2014 Fall

The NEHA Fall 2014 Conference was held at Franklin Pierce University in Rindge, New Hampshire, on Saturday, October 18, 2014.

CONFERENCE PROGRAM – last updated 10/2/14

Download this program as a PDF

(Note: all session rooms are equipped for internet and projection)

First Morning Sessions, 8:30-10:00

8:30 Session 1: European Intellectuals and Observers (Petrocelli 108)
Chair and Comment: Melinda Jette, Franklin Pierce University

“Perceptive English Traveler: Katherine Gertrude Harris in the Russia of Catherine the Great”
Susan Vorderer, Merrimack College
“The Anxiety of Autonomy in German Idealism”
Nicholas Germana, Keene State College
“Rationalist Aesthetics: Emile Durkheim’s Critique of Republican Art”
Michael King, Drew University

8:30 Session 2: Colonial American History (Petrocelli 102)
Chair and Comment: Elizabeth De Wolfe, University of New England

“A Colonial Text for English Eyes: Mourt’s Relation and the Beginnings of English Transatlantic Print Culture”
Sean Delaney, Northeastern University
“Smallpox in Colonial America: ‘The most terrible of all the ministers of death’”
Ann Becker, Empire State College (SUNY)
“’The Work of Nature may at one place please the eye and displease’: Ordering the Eastern County Wilderness during the Invasion of Canada, 1775”
Daniel Soucier, Maine History

8:30 Session 3: The U.S. from 1780 to 1863: Books, Newspapers, and Slavery (Petrocelli 101)
Chair: Tona Hangen, Worcester State University

“’My Designed History of the Present Glorious Contest for Liberty’: Print Culture and the Politics of History in the early American Republic”
Steven Smith, Providence College
“Joel Tiffany’s Half-Hearted Unconstitutionality-of-Slavery Treatise”
Helen Knowles, Skidmore College
“’This war is a war for Civilization’: The Lewiston Daily Evening Journal on the Fate of Slavery, 1861 1863”
Eben Miller, Southern Maine Community College
Comment: Jennifer Mandel, Mount Washington College

8:30 Session 4: American Business History (Petrocelli 117)
Chair and Comment: Doug Ley, Franklin Pierce University

“Staying Afloat: Colonial Connecticut and the Litigated Maritime Economy”
Dominic DeBrincat, Eastern Connecticut State University
“’To the Embarrassment of the Treasury’: Borrowing, War Finance, and the American Government in the War of 1812”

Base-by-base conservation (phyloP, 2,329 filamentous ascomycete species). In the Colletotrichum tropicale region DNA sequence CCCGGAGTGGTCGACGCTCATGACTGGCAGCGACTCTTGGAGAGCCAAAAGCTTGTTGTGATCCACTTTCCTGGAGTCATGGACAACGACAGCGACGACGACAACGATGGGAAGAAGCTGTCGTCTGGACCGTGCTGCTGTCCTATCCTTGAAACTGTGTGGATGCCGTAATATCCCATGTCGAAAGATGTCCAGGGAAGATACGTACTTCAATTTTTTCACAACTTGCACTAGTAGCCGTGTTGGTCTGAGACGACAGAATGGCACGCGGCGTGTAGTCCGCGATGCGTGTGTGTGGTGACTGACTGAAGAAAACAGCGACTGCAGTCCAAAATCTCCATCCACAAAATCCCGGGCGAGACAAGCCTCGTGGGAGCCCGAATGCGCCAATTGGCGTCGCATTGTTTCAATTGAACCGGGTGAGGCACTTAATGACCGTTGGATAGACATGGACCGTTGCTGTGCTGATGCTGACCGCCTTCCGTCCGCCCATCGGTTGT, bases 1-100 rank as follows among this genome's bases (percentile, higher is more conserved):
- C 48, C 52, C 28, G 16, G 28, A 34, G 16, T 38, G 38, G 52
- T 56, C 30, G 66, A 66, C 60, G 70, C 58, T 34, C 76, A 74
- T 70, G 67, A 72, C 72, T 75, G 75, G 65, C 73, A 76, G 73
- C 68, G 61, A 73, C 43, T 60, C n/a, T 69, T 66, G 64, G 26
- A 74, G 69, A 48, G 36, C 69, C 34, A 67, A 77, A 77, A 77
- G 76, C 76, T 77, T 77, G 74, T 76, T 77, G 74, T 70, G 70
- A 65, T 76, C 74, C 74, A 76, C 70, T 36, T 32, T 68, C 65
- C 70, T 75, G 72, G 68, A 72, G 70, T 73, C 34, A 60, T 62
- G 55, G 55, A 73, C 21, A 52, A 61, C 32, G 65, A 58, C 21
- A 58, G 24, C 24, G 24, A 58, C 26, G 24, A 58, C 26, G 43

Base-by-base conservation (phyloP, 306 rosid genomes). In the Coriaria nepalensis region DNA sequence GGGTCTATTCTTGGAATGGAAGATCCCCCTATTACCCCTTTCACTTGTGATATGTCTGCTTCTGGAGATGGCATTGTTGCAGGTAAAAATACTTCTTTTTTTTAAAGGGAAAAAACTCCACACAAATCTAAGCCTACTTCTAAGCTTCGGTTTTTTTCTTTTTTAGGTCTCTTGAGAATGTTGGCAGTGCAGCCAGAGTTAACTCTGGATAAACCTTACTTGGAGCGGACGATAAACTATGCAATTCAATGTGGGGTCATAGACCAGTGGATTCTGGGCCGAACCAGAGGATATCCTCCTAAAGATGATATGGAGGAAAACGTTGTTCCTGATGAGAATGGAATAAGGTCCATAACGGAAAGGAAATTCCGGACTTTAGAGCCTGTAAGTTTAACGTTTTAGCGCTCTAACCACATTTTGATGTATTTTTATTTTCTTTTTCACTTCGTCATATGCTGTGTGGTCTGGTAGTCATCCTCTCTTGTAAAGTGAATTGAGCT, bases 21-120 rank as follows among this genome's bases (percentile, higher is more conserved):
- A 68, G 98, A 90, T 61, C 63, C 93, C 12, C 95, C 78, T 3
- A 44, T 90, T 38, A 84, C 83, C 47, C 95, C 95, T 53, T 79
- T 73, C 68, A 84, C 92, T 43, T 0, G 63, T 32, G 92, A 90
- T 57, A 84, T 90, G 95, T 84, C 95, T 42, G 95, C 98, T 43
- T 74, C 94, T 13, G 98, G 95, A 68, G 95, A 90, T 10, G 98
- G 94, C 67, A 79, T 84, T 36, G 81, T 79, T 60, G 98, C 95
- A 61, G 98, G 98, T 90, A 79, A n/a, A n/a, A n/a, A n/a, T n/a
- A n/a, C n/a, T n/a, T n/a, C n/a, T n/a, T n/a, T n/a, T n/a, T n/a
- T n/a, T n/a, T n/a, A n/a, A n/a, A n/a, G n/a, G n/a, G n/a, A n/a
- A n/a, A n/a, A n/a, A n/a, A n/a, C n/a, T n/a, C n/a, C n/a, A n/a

Patrick Callaway, University of Maine
“Benjamin Strong, Jr.: The Common Monetary Thread”
Richard A. Naclerio, Sacred Heart University

8:30 Session 5: Expanding Nineteenth-Century Narratives: Complicating Historical Texts with Interdisciplinary Analysis (Petrocelli 116)
Chair and Comment: Rebecca Noel, Plymouth State University

“Complicating a Victorian Woman’s Life Story: Interdisciplinary Historical Scholarship Using Biography and Religious Studies Theory”
Lisa Howe, Florida International University
“A Spring of Gender Consciousness: Breaking Away from the Binaric Memory of the First Women’s Movement with Social Movement Theory”
Patricia Farless, University of Central Florida
“The Rhetoric of the Amistad: Teaching How Arguments Shape Historical Memory”
Martha Marinara, University of Central Florida

Break for Book Exhibit & Refreshments: 10:00-10:30 Petrocelli 112 & Lobby

Second Morning Sessions, 10:30-12:00

10:30 Session 6: Environmental History and Historical Environments in the U.S. (Petrocelli 108)
Chair and Comment: Marcia Schmidt Blaine, Plymouth State University

“Colonial and American Revolutionary Education and Interpretation: Challenges and Opportunities for Local Historic Organizations—Two Case Studies”
William Marsch, Consultant to Non-Profit Organizations
“Defending the Commons: Fish, Rivers, and Industry in New England, 1801-1812”
Erik Reardon, University of Maine
“The Legacy Ecosystem: Places for People and Nature in the Merrimack River Landscape of the Twenty-First Century”
Timothy Melia, University of New Hampshire

10:30 Session 7: Women and Religion in New England (Petrocelli 102)
Chair and Comment: Melanie Gustafson, University of Vermont

“Captivity and Conversion: Puritan Theology and Expression in Mary Rowlandson’s Narrative”
Wesley Fiorentino, Simmons College
“The Women of Hopedale Sewing Circle”
Linda Hixon, Worcester State University
“Christian Commitment in an Era of Choices: Navigating Religious Options in 19th Century New England”
Beth Salerno, St. Anselm College

10:30 Session 8: U.S. Labor History (Petrocelli 101)
Chair and Comment: Mary Kelly, Franklin Pierce University

“The Black Pacific Rim: Black Californian Laborers, Merchants, & Ship Workers, and the Rise of Pacific Commerce”